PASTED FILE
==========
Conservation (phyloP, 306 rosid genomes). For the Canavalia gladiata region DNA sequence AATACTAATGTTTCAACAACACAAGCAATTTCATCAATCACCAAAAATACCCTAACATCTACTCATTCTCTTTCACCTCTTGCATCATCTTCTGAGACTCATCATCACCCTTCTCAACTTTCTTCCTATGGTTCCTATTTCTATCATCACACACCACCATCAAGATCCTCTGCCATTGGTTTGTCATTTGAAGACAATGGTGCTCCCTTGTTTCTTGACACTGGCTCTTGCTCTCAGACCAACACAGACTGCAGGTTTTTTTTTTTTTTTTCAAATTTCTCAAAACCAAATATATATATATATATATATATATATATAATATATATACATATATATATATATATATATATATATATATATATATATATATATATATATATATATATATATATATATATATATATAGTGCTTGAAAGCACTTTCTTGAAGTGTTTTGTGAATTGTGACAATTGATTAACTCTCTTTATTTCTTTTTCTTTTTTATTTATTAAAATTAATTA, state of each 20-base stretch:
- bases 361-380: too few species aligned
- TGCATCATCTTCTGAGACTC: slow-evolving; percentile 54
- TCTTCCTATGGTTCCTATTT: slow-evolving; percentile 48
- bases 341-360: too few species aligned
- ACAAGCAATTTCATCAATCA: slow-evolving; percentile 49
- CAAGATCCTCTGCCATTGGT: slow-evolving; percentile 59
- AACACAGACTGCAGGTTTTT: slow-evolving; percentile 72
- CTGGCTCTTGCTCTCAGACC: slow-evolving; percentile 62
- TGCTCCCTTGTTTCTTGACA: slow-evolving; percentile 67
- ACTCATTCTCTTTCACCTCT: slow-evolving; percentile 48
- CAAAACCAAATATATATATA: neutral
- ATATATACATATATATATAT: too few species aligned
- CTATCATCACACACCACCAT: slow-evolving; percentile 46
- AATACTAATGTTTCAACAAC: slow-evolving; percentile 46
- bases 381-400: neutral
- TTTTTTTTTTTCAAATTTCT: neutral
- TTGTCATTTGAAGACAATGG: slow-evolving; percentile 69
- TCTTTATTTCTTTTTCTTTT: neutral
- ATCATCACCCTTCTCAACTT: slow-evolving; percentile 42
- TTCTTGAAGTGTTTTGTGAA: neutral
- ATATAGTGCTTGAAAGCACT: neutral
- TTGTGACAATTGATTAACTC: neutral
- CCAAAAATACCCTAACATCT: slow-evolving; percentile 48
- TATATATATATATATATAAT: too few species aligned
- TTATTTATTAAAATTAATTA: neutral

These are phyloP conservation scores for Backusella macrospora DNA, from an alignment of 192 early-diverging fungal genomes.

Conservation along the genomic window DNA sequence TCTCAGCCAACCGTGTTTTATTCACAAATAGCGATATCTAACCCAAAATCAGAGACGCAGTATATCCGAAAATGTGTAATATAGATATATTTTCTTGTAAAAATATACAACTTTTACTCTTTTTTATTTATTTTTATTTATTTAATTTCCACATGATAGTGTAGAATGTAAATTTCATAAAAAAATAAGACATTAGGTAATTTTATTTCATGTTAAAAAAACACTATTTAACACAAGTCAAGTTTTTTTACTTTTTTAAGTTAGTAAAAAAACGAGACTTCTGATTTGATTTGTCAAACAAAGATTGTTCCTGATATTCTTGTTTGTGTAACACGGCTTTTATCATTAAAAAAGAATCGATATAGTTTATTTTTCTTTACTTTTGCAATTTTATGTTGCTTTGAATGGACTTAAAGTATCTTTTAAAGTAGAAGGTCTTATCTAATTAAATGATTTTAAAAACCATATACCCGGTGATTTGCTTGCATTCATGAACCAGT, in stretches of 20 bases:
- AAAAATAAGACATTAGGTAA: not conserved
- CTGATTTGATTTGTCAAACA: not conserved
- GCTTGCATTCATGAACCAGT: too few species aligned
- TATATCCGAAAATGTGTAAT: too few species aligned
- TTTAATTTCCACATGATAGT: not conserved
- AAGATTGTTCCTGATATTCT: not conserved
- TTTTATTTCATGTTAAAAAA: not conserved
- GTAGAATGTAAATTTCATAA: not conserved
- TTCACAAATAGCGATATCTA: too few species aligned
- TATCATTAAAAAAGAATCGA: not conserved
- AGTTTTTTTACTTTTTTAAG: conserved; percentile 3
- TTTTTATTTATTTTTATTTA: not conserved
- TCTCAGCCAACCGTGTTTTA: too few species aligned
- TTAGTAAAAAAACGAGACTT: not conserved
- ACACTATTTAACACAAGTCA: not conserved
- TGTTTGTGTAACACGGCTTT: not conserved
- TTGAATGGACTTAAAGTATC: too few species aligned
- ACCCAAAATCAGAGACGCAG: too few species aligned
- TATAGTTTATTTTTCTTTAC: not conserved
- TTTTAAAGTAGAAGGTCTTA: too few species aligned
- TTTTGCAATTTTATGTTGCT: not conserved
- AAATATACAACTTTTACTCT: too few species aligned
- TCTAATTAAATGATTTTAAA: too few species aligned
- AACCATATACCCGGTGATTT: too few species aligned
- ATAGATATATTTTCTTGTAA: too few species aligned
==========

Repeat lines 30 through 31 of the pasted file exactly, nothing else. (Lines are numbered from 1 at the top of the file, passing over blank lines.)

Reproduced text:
- CTGATTTGATTTGTCAAACA: not conserved
- GCTTGCATTCATGAACCAGT: too few species aligned